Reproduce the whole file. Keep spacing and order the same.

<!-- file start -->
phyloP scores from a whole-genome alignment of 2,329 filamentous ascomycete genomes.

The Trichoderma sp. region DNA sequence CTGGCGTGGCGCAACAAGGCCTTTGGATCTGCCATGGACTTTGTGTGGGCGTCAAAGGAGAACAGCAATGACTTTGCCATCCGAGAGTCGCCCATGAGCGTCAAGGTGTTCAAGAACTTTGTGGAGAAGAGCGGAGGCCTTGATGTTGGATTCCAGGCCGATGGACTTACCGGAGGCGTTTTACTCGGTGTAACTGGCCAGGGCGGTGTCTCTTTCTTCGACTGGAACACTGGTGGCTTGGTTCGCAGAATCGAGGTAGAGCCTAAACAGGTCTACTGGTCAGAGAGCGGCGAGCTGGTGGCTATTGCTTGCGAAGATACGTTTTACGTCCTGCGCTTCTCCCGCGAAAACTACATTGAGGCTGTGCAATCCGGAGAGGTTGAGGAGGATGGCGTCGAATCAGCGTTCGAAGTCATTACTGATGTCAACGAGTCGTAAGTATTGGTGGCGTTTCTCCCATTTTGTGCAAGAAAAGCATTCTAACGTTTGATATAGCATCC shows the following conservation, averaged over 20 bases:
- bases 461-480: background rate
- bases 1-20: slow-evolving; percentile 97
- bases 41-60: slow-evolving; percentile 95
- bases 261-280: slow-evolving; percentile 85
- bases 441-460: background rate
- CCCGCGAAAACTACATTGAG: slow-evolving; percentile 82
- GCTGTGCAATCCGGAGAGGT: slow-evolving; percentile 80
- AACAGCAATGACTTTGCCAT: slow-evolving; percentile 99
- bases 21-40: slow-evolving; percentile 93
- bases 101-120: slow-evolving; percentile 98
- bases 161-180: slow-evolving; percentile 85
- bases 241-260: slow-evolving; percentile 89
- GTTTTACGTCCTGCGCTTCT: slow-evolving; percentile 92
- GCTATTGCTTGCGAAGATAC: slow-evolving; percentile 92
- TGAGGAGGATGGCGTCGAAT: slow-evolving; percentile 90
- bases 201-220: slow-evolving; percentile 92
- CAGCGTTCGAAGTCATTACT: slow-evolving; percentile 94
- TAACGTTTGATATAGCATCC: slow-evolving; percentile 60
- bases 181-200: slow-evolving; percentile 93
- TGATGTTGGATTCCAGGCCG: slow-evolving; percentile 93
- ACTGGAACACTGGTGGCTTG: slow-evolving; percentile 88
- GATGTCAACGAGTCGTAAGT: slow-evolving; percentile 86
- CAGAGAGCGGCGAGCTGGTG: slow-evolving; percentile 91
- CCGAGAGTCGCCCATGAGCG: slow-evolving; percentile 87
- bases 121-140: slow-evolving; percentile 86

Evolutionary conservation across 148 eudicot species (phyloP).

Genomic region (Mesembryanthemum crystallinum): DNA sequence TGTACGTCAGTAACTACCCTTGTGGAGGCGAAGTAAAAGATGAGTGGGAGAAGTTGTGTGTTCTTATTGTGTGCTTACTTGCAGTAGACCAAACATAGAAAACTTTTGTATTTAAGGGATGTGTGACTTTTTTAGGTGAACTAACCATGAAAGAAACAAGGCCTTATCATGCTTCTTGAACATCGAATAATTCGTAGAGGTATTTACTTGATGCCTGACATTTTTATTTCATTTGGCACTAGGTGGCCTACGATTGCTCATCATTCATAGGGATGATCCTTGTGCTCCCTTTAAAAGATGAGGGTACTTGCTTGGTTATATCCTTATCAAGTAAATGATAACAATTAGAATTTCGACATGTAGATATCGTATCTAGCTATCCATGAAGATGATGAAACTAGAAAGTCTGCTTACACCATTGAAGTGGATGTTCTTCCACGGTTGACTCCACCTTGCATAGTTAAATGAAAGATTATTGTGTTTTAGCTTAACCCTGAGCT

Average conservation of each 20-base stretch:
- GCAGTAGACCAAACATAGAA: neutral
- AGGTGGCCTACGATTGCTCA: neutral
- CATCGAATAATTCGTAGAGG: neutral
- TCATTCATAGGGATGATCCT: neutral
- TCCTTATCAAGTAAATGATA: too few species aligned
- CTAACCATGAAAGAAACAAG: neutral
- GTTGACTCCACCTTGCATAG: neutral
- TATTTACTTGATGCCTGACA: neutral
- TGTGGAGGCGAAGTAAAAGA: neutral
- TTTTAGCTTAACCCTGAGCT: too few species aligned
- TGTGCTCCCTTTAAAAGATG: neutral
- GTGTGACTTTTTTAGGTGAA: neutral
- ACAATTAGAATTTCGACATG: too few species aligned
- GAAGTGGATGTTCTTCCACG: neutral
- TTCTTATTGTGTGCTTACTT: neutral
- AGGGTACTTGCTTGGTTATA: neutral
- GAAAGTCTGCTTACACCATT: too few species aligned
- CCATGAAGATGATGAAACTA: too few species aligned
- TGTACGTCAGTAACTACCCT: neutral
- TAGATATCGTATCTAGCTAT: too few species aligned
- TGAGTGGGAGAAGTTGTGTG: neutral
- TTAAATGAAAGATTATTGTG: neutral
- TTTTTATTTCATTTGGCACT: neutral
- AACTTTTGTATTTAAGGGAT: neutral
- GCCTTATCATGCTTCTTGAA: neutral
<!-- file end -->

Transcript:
phyloP scores from a whole-genome alignment of 2,329 filamentous ascomycete genomes.

The Trichoderma sp. region DNA sequence CTGGCGTGGCGCAACAAGGCCTTTGGATCTGCCATGGACTTTGTGTGGGCGTCAAAGGAGAACAGCAATGACTTTGCCATCCGAGAGTCGCCCATGAGCGTCAAGGTGTTCAAGAACTTTGTGGAGAAGAGCGGAGGCCTTGATGTTGGATTCCAGGCCGATGGACTTACCGGAGGCGTTTTACTCGGTGTAACTGGCCAGGGCGGTGTCTCTTTCTTCGACTGGAACACTGGTGGCTTGGTTCGCAGAATCGAGGTAGAGCCTAAACAGGTCTACTGGTCAGAGAGCGGCGAGCTGGTGGCTATTGCTTGCGAAGATACGTTTTACGTCCTGCGCTTCTCCCGCGAAAACTACATTGAGGCTGTGCAATCCGGAGAGGTTGAGGAGGATGGCGTCGAATCAGCGTTCGAAGTCATTACTGATGTCAACGAGTCGTAAGTATTGGTGGCGTTTCTCCCATTTTGTGCAAGAAAAGCATTCTAACGTTTGATATAGCATCC shows the following conservation, averaged over 20 bases:
- bases 461-480: background rate
- bases 1-20: slow-evolving; percentile 97
- bases 41-60: slow-evolving; percentile 95
- bases 261-280: slow-evolving; percentile 85
- bases 441-460: background rate
- CCCGCGAAAACTACATTGAG: slow-evolving; percentile 82
- GCTGTGCAATCCGGAGAGGT: slow-evolving; percentile 80
- AACAGCAATGACTTTGCCAT: slow-evolving; percentile 99
- bases 21-40: slow-evolving; percentile 93
- bases 101-120: slow-evolving; percentile 98
- bases 161-180: slow-evolving; percentile 85
- bases 241-260: slow-evolving; percentile 89
- GTTTTACGTCCTGCGCTTCT: slow-evolving; percentile 92
- GCTATTGCTTGCGAAGATAC: slow-evolving; percentile 92
- TGAGGAGGATGGCGTCGAAT: slow-evolving; percentile 90
- bases 201-220: slow-evolving; percentile 92
- CAGCGTTCGAAGTCATTACT: slow-evolving; percentile 94
- TAACGTTTGATATAGCATCC: slow-evolving; percentile 60
- bases 181-200: slow-evolving; percentile 93
- TGATGTTGGATTCCAGGCCG: slow-evolving; percentile 93
- ACTGGAACACTGGTGGCTTG: slow-evolving; percentile 88
- GATGTCAACGAGTCGTAAGT: slow-evolving; percentile 86
- CAGAGAGCGGCGAGCTGGTG: slow-evolving; percentile 91
- CCGAGAGTCGCCCATGAGCG: slow-evolving; percentile 87
- bases 121-140: slow-evolving; percentile 86

Evolutionary conservation across 148 eudicot species (phyloP).

Genomic region (Mesembryanthemum crystallinum): DNA sequence TGTACGTCAGTAACTACCCTTGTGGAGGCGAAGTAAAAGATGAGTGGGAGAAGTTGTGTGTTCTTATTGTGTGCTTACTTGCAGTAGACCAAACATAGAAAACTTTTGTATTTAAGGGATGTGTGACTTTTTTAGGTGAACTAACCATGAAAGAAACAAGGCCTTATCATGCTTCTTGAACATCGAATAATTCGTAGAGGTATTTACTTGATGCCTGACATTTTTATTTCATTTGGCACTAGGTGGCCTACGATTGCTCATCATTCATAGGGATGATCCTTGTGCTCCCTTTAAAAGATGAGGGTACTTGCTTGGTTATATCCTTATCAAGTAAATGATAACAATTAGAATTTCGACATGTAGATATCGTATCTAGCTATCCATGAAGATGATGAAACTAGAAAGTCTGCTTACACCATTGAAGTGGATGTTCTTCCACGGTTGACTCCACCTTGCATAGTTAAATGAAAGATTATTGTGTTTTAGCTTAACCCTGAGCT

Average conservation of each 20-base stretch:
- GCAGTAGACCAAACATAGAA: neutral
- AGGTGGCCTACGATTGCTCA: neutral
- CATCGAATAATTCGTAGAGG: neutral
- TCATTCATAGGGATGATCCT: neutral
- TCCTTATCAAGTAAATGATA: too few species aligned
- CTAACCATGAAAGAAACAAG: neutral
- GTTGACTCCACCTTGCATAG: neutral
- TATTTACTTGATGCCTGACA: neutral
- TGTGGAGGCGAAGTAAAAGA: neutral
- TTTTAGCTTAACCCTGAGCT: too few species aligned
- TGTGCTCCCTTTAAAAGATG: neutral
- GTGTGACTTTTTTAGGTGAA: neutral
- ACAATTAGAATTTCGACATG: too few species aligned
- GAAGTGGATGTTCTTCCACG: neutral
- TTCTTATTGTGTGCTTACTT: neutral
- AGGGTACTTGCTTGGTTATA: neutral
- GAAAGTCTGCTTACACCATT: too few species aligned
- CCATGAAGATGATGAAACTA: too few species aligned
- TGTACGTCAGTAACTACCCT: neutral
- TAGATATCGTATCTAGCTAT: too few species aligned
- TGAGTGGGAGAAGTTGTGTG: neutral
- TTAAATGAAAGATTATTGTG: neutral
- TTTTTATTTCATTTGGCACT: neutral
- AACTTTTGTATTTAAGGGAT: neutral
- GCCTTATCATGCTTCTTGAA: neutral